The Daily Item
RIVERSIDE — This is the first year Ken Herman has had the time to help make doughnuts at St. Peter’s United Methodist Church.
The church member from Rush Township decided to volunteer Monday since he retired in September from the Central Susquehanna Intermediate Unit where he was a school-to-work assistant.
He’s familiar with food, having previously worked at ConAgra and at Hanover Brands.
“I’m measuring the milk and getting the eggs ready,” he said over the flurry of activity in the church kitchen that began at noon Monday.
More volunteers, most of them church members, expected to help in later shifts and work through the night to have between 400 and 450 dozen doughnuts ready in time for people to pick up today, Fat Tuesday.
Fat Tuesday or Fausnaught Day, is a tradition the day before Ash Wednesday, the start of 40 days of Lent. Cooks used up baking ingredients on Fat Tuesday so they wouldn’t be wasted during the Lenten fast.
Jim Breyfogle, of Riverside, took time off from his job as a writer Monday to help out. He was taking trays of potato doughnuts to cool before they were bagged in plastic by the dozen.
“This is a good group of people to work with. Everybody has fun and gets the job done,” said Breyfogle who attends the church with his family.
Cindy Gearhart, of Danville, helped out two years ago and was back Monday. She bagged doughnuts, which come in plain or sugar varieties.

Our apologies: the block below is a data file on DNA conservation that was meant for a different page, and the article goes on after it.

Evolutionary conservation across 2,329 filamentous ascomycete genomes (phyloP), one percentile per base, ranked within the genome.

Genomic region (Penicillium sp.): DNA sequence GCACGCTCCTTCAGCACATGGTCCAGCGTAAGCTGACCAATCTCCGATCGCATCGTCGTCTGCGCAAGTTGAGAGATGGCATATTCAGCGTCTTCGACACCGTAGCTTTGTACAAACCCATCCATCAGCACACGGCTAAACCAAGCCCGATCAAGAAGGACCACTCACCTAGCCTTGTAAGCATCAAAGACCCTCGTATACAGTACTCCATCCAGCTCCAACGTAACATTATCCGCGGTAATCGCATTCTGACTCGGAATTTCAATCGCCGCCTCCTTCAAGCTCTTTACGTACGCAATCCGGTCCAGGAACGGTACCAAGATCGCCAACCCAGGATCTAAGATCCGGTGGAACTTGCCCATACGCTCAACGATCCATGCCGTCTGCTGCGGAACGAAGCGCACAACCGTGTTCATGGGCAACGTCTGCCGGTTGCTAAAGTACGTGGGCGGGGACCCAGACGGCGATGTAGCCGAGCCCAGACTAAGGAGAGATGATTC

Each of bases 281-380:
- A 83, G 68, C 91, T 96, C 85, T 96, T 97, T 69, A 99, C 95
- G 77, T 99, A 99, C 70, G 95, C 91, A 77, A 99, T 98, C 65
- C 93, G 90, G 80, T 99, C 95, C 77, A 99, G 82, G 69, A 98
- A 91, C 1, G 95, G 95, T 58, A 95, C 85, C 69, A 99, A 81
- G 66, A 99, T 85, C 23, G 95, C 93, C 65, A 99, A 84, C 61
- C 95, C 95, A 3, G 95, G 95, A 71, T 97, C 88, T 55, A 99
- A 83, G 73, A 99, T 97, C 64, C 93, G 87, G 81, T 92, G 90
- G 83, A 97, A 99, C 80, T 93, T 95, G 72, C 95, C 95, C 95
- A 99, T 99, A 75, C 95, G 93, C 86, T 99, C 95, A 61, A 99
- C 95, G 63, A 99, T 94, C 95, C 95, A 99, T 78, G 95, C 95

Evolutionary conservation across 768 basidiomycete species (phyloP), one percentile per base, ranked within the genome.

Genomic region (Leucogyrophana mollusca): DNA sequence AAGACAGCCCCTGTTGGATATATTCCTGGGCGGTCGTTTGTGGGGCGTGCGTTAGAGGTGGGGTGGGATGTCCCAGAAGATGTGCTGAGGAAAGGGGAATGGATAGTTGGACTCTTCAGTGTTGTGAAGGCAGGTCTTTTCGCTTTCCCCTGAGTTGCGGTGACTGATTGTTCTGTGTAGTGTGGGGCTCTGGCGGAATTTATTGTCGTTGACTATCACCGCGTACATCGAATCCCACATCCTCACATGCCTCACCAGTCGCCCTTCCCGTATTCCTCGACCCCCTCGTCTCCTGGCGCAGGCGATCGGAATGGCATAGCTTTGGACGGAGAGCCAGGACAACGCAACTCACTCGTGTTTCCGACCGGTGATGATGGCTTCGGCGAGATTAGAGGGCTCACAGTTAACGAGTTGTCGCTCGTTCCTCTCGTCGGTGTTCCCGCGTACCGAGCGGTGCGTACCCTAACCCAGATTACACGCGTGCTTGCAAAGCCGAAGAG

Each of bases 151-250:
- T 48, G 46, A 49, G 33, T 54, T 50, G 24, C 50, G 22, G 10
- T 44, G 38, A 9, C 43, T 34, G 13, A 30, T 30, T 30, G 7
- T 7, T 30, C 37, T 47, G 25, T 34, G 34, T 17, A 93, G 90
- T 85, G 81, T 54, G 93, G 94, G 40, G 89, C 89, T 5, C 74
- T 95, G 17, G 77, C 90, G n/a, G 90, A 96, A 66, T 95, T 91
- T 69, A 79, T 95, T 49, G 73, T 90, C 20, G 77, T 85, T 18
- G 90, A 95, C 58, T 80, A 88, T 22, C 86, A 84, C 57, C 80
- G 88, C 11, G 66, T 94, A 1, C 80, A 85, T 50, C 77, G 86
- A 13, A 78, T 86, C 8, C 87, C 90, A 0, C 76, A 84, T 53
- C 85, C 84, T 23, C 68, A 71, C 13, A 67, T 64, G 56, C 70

The church kept the price the same as last year — at $5 a dozen. Money raised will go to the church and to its missions.
Coordinator Marge Bassett said they usually make between $1,800 and $2,000.
This is their 23rd year making doughnuts. Bassett has been in charge for every one.
Ray Levan, of Riverside, was pouring batter into what they call the hopper of the machine that cooks the Fausnaughts. This is his third year helping.
“I like to do it because it’s a bunch of great people to work with and a good winter job. I tend to get lazy in winter,” said Levan who is retired.
Another church member from Riverside — Pat Ikeler — said the group “works well together. It’s a dedicated group of people.”
Taking doughnuts from the machine and placing them on a tray was Don Hummer, of Rushtown. The machine makes 10 dozen in a batch.
“I was away from the operation for quite a few years. I was told by my wife to volunteer,” he said.
But his wife, Mary Ellen Hummer, disagreed. “He volunteered himself,” said Mary Ellen who was working the batter in the large commercial-size mixer.
“A lot came in and bagged the dry ingredients yesterday,” said Gary Garman, of Riverside. Bassett and Garman’s wife, Gail Garman, were among the ingredients workers.
Standing next to Hummer, Gary Garman said he was “doing a little bit of everything.”
He also got a chance to sample a doughnut and pronounced it tasty.
The church, at 240 Sunbury Road, will have doughnuts for sale starting early this morning and while they last.